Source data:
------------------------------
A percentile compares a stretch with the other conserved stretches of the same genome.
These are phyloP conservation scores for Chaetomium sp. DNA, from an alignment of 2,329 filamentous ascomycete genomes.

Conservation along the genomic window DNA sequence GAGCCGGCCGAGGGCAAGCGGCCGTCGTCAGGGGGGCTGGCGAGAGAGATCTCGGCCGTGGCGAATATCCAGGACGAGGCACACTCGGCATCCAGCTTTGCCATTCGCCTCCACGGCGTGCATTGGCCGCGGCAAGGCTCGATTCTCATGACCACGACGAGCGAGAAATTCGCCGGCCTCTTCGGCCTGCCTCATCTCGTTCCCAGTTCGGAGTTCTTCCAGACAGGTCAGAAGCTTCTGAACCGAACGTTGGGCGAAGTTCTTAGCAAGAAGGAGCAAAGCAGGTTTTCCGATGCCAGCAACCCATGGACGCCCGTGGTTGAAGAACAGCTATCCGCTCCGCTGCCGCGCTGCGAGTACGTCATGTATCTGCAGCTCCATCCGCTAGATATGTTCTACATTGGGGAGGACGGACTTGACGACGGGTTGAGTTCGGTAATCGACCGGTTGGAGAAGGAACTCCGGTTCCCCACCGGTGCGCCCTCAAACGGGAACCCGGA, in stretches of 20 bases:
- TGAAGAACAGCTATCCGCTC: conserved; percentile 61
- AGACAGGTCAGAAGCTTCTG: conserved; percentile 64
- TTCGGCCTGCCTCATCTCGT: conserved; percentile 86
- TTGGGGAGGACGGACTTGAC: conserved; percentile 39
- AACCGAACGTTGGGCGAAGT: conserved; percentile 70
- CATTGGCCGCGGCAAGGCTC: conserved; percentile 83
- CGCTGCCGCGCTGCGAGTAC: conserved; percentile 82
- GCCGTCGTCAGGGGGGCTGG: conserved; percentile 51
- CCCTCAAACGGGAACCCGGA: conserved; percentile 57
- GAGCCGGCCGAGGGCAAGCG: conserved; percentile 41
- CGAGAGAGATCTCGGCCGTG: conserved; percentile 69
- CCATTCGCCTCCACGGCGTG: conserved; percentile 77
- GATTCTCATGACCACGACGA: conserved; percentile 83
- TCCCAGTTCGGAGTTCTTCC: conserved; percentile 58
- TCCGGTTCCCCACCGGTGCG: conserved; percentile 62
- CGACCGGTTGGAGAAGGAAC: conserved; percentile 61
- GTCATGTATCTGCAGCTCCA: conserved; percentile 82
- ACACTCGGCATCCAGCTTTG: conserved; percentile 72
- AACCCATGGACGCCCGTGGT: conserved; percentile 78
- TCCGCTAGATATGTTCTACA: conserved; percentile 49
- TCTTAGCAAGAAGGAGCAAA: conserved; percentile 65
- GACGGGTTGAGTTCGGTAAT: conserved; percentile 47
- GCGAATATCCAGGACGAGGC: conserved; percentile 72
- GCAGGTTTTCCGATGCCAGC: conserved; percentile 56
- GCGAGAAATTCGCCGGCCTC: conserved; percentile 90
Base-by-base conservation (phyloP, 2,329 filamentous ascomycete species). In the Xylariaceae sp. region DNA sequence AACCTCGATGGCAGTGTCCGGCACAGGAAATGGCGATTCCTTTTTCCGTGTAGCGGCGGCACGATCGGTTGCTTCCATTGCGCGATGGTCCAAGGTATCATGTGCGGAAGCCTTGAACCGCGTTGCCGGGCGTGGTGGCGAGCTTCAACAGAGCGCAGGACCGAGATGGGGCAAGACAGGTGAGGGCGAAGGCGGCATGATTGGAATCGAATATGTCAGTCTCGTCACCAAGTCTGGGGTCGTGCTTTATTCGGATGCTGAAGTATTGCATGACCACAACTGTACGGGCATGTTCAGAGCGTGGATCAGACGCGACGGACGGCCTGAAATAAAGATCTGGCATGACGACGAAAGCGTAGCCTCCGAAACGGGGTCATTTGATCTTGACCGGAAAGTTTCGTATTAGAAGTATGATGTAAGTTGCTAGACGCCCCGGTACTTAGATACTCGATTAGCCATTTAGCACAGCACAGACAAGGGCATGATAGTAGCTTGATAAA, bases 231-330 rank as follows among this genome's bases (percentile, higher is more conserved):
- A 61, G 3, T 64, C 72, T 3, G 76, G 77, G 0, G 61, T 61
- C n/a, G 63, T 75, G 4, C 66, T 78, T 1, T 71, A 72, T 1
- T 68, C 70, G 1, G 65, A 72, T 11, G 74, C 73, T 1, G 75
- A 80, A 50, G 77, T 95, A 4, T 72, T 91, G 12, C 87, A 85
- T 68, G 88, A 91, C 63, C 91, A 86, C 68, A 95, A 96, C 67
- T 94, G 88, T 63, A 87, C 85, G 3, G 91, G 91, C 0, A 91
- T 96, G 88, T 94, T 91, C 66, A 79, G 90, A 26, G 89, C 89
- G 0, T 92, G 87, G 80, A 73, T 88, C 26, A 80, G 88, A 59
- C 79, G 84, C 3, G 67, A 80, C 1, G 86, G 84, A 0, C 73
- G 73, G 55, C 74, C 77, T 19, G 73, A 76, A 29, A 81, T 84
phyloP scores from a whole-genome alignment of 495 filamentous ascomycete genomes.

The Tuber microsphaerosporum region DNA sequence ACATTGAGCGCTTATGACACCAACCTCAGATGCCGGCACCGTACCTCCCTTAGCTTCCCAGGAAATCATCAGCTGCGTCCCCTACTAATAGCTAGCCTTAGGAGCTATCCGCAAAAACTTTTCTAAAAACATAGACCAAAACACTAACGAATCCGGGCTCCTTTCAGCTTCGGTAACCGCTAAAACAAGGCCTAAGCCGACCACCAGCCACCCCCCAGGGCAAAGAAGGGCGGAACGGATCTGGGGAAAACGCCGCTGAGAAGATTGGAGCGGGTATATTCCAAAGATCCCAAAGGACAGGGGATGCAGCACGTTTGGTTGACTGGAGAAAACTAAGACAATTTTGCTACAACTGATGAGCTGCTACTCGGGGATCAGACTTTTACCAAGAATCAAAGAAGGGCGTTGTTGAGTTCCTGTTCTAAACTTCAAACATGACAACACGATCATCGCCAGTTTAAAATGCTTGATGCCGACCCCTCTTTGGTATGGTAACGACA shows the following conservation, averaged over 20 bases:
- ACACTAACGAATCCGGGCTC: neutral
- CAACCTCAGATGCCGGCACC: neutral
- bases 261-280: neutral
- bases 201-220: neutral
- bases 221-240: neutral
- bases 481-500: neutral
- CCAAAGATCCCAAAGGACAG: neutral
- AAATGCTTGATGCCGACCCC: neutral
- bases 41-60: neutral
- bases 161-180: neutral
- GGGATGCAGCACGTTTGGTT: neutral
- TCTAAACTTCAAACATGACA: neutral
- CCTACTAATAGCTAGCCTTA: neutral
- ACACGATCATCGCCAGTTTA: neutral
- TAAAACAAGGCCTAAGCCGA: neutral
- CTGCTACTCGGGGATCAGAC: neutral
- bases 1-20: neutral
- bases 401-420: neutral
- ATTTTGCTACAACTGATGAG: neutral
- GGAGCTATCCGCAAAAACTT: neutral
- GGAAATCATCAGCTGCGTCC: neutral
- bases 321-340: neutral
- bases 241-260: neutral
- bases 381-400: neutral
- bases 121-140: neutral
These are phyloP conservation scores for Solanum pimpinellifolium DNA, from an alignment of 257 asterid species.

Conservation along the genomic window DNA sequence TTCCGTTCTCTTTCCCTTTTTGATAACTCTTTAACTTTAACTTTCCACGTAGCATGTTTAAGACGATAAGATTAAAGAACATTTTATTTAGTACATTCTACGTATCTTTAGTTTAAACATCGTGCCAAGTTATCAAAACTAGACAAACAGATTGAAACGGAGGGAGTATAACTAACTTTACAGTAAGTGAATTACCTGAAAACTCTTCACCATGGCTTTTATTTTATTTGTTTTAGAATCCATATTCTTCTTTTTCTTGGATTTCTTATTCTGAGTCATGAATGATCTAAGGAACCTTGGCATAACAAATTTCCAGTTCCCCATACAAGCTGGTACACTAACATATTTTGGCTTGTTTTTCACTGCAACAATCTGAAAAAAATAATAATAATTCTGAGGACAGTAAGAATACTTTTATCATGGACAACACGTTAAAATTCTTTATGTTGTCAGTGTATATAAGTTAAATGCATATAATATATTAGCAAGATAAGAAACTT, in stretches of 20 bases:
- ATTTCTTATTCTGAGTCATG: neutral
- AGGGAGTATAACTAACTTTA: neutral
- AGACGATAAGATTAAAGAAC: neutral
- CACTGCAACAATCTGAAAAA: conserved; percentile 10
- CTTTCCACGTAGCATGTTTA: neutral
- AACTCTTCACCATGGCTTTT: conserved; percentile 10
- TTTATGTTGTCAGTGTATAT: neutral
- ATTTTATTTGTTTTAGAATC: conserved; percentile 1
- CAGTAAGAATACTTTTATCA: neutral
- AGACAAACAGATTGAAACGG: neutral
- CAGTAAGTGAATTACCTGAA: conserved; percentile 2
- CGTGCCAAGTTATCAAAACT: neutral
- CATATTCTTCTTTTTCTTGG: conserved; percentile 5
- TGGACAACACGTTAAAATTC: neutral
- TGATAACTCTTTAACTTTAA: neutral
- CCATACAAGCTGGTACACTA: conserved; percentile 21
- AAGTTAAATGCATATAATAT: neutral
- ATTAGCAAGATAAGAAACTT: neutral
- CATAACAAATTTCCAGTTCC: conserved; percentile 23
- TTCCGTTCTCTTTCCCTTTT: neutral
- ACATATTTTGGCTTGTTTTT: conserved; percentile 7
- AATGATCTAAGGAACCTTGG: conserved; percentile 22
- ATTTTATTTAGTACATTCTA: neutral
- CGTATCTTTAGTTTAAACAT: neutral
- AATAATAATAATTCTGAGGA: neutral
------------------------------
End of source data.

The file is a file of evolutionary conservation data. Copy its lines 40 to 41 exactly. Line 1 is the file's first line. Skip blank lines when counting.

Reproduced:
phyloP scores from a whole-genome alignment of 495 filamentous ascomycete genomes.

The Tuber microsphaerosporum region DNA sequence ACATTGAGCGCTTATGACACCAACCTCAGATGCCGGCACCGTACCTCCCTTAGCTTCCCAGGAAATCATCAGCTGCGTCCCCTACTAATAGCTAGCCTTAGGAGCTATCCGCAAAAACTTTTCTAAAAACATAGACCAAAACACTAACGAATCCGGGCTCCTTTCAGCTTCGGTAACCGCTAAAACAAGGCCTAAGCCGACCACCAGCCACCCCCCAGGGCAAAGAAGGGCGGAACGGATCTGGGGAAAACGCCGCTGAGAAGATTGGAGCGGGTATATTCCAAAGATCCCAAAGGACAGGGGATGCAGCACGTTTGGTTGACTGGAGAAAACTAAGACAATTTTGCTACAACTGATGAGCTGCTACTCGGGGATCAGACTTTTACCAAGAATCAAAGAAGGGCGTTGTTGAGTTCCTGTTCTAAACTTCAAACATGACAACACGATCATCGCCAGTTTAAAATGCTTGATGCCGACCCCTCTTTGGTATGGTAACGACA shows the following conservation, averaged over 20 bases: